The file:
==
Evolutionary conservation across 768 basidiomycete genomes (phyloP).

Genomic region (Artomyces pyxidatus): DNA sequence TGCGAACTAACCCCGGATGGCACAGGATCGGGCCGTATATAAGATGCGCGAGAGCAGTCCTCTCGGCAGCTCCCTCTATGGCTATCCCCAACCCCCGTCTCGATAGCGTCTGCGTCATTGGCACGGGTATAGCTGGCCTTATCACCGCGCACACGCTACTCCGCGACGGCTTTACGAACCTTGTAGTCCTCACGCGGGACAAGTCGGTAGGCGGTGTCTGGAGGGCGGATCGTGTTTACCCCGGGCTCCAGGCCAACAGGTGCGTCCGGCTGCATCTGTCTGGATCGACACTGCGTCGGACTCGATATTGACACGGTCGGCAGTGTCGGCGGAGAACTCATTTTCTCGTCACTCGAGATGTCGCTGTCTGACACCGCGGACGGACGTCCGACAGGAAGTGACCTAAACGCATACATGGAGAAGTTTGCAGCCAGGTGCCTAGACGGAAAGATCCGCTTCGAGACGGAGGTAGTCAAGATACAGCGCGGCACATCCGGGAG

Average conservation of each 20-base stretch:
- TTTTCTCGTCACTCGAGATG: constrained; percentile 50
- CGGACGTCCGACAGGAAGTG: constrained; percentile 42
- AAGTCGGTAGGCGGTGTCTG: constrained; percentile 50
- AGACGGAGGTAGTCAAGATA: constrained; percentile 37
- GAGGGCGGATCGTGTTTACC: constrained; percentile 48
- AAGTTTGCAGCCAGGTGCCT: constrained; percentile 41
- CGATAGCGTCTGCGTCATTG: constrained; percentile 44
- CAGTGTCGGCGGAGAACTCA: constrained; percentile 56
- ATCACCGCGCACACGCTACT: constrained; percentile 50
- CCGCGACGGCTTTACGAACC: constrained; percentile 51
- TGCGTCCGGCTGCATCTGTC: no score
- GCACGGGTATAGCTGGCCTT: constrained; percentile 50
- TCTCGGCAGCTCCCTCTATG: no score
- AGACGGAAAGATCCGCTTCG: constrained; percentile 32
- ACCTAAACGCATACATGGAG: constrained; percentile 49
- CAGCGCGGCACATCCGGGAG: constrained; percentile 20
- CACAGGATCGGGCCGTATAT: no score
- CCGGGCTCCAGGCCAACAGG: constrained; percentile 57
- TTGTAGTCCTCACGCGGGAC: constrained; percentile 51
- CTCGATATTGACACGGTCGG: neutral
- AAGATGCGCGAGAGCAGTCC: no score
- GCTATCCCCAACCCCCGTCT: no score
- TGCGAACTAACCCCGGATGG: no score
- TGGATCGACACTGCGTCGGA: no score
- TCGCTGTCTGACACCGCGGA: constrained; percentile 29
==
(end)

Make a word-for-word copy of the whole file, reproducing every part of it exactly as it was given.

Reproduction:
Evolutionary conservation across 768 basidiomycete genomes (phyloP).

Genomic region (Artomyces pyxidatus): DNA sequence TGCGAACTAACCCCGGATGGCACAGGATCGGGCCGTATATAAGATGCGCGAGAGCAGTCCTCTCGGCAGCTCCCTCTATGGCTATCCCCAACCCCCGTCTCGATAGCGTCTGCGTCATTGGCACGGGTATAGCTGGCCTTATCACCGCGCACACGCTACTCCGCGACGGCTTTACGAACCTTGTAGTCCTCACGCGGGACAAGTCGGTAGGCGGTGTCTGGAGGGCGGATCGTGTTTACCCCGGGCTCCAGGCCAACAGGTGCGTCCGGCTGCATCTGTCTGGATCGACACTGCGTCGGACTCGATATTGACACGGTCGGCAGTGTCGGCGGAGAACTCATTTTCTCGTCACTCGAGATGTCGCTGTCTGACACCGCGGACGGACGTCCGACAGGAAGTGACCTAAACGCATACATGGAGAAGTTTGCAGCCAGGTGCCTAGACGGAAAGATCCGCTTCGAGACGGAGGTAGTCAAGATACAGCGCGGCACATCCGGGAG

Average conservation of each 20-base stretch:
- TTTTCTCGTCACTCGAGATG: constrained; percentile 50
- CGGACGTCCGACAGGAAGTG: constrained; percentile 42
- AAGTCGGTAGGCGGTGTCTG: constrained; percentile 50
- AGACGGAGGTAGTCAAGATA: constrained; percentile 37
- GAGGGCGGATCGTGTTTACC: constrained; percentile 48
- AAGTTTGCAGCCAGGTGCCT: constrained; percentile 41
- CGATAGCGTCTGCGTCATTG: constrained; percentile 44
- CAGTGTCGGCGGAGAACTCA: constrained; percentile 56
- ATCACCGCGCACACGCTACT: constrained; percentile 50
- CCGCGACGGCTTTACGAACC: constrained; percentile 51
- TGCGTCCGGCTGCATCTGTC: no score
- GCACGGGTATAGCTGGCCTT: constrained; percentile 50
- TCTCGGCAGCTCCCTCTATG: no score
- AGACGGAAAGATCCGCTTCG: constrained; percentile 32
- ACCTAAACGCATACATGGAG: constrained; percentile 49
- CAGCGCGGCACATCCGGGAG: constrained; percentile 20
- CACAGGATCGGGCCGTATAT: no score
- CCGGGCTCCAGGCCAACAGG: constrained; percentile 57
- TTGTAGTCCTCACGCGGGAC: constrained; percentile 51
- CTCGATATTGACACGGTCGG: neutral
- AAGATGCGCGAGAGCAGTCC: no score
- GCTATCCCCAACCCCCGTCT: no score
- TGCGAACTAACCCCGGATGG: no score
- TGGATCGACACTGCGTCGGA: no score
- TCGCTGTCTGACACCGCGGA: constrained; percentile 29